The system for clearing snow from sidewalks should be similar to that used for waste collection, according to Tallinn Deputy Mayor Vladimir Svet (Center). In his view, municipalities should be allowed to organize snow removal, as doing so would not only be cheaper, but also to a higher standard and more environmentally friendly.
Currently, property owners are responsible for clearing snow from the sidewalk in the area between their property and the carriageway. While Isamaa has proposed exempting owners from this obligation and instead putting it on the city, Svet says doing so would cost €27-30 million a year.
"We are talking about taxpayers' money. I too would have no objection to finding that additional €27-30 million. But neither Isamaa, nor anyone else, has been able to say where it will come from. Taxes are already a burden on the Estonian people, and it makes no sense to introduce an additional snow tax, even though the Finns, for example, have one in Helsinki, in the form of a property tax. I think it would be simpler to allow local authorities to organize snow removal, as it would be cheaper, of a higher standard and more environmentally friendly," Svet told ETV show "Terevisioon" on Monday.
The deputy mayor would explain that while four years ago it cost the city around €20 million to clear the snow from sidewalks, last year it rose to €27 million and is expected to be even more expensive in the coming winter.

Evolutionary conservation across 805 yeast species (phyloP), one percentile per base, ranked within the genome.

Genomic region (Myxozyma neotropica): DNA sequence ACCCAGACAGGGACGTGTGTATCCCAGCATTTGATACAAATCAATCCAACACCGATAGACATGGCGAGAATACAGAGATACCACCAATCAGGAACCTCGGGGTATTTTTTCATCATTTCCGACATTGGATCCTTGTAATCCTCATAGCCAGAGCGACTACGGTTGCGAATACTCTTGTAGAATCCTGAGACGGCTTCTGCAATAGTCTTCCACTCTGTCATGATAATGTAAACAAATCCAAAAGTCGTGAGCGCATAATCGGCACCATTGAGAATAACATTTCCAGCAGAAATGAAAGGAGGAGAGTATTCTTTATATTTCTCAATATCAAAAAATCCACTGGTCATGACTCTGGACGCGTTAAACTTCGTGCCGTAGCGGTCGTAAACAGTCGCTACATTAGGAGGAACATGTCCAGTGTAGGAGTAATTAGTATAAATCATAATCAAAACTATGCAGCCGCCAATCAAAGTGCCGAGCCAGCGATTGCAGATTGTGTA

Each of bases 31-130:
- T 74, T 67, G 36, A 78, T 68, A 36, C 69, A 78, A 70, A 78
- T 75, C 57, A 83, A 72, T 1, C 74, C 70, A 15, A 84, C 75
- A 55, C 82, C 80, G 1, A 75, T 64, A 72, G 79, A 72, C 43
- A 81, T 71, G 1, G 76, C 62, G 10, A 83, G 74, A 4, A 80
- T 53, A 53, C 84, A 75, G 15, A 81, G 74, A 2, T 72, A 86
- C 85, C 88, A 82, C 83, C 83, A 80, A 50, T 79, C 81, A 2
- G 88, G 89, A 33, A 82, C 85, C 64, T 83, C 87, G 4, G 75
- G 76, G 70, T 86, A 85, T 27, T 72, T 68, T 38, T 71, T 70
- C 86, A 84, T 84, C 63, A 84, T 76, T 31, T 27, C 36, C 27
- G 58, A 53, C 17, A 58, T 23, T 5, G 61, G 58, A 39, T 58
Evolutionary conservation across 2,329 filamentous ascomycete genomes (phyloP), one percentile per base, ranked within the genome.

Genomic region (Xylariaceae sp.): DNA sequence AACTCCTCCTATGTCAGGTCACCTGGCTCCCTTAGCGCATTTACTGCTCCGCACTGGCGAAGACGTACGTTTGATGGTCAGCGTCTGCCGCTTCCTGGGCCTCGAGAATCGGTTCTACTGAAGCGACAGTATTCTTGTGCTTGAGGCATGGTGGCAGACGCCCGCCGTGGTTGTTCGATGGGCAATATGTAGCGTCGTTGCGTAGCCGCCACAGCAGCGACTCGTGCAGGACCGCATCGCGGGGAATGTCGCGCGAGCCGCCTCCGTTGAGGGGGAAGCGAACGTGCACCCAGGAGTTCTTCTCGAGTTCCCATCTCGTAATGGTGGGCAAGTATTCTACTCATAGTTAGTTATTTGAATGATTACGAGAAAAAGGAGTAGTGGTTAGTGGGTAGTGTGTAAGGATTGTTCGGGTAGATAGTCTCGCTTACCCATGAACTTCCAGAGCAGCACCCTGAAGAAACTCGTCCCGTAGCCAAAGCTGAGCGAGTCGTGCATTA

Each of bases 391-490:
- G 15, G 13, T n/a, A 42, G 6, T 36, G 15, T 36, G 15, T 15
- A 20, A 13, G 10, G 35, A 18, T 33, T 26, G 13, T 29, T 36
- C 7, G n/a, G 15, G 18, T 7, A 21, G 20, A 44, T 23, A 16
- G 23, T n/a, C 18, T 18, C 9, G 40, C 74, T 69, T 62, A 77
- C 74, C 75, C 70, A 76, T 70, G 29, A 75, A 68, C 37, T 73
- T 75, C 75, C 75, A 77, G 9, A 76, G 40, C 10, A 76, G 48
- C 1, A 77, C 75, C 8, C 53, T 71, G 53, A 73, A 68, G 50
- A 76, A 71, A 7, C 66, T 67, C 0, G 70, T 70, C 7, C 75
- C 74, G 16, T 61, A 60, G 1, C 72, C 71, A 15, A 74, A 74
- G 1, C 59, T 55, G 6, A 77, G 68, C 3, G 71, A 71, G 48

"In order to solve the problem, one small move needs to be made by the Riigikogu – to give the city the possibility to organize centralized or settlement-based snow clearance [system], where the approach would be the same as with garbage. One central company would be found for an area and all the cooperatives and the city would sign contracts with it."
According to Svet, this kind of system would allow for better quality and more environmentally friendly snow removal from sidewalks.
"The problem at the moment is that when everyone is doing their own maintenance, and a tractor is called out, it drives around the city with its plow in the air, just to clear the 50 meters. And, that uses fuel. What is also important, is that it is cheaper. If one person orders a whole street [to be cleared], it's always a better service than if everyone orders a section of street [separately] ."
To make a system like this work, Svet says, just one sentence needs to be added to the current law. However, according to the deputy mayor, the Tallinn city administration has repeatedly proposed such a move to state representatives, though so far without success.
Editor: Michael Cole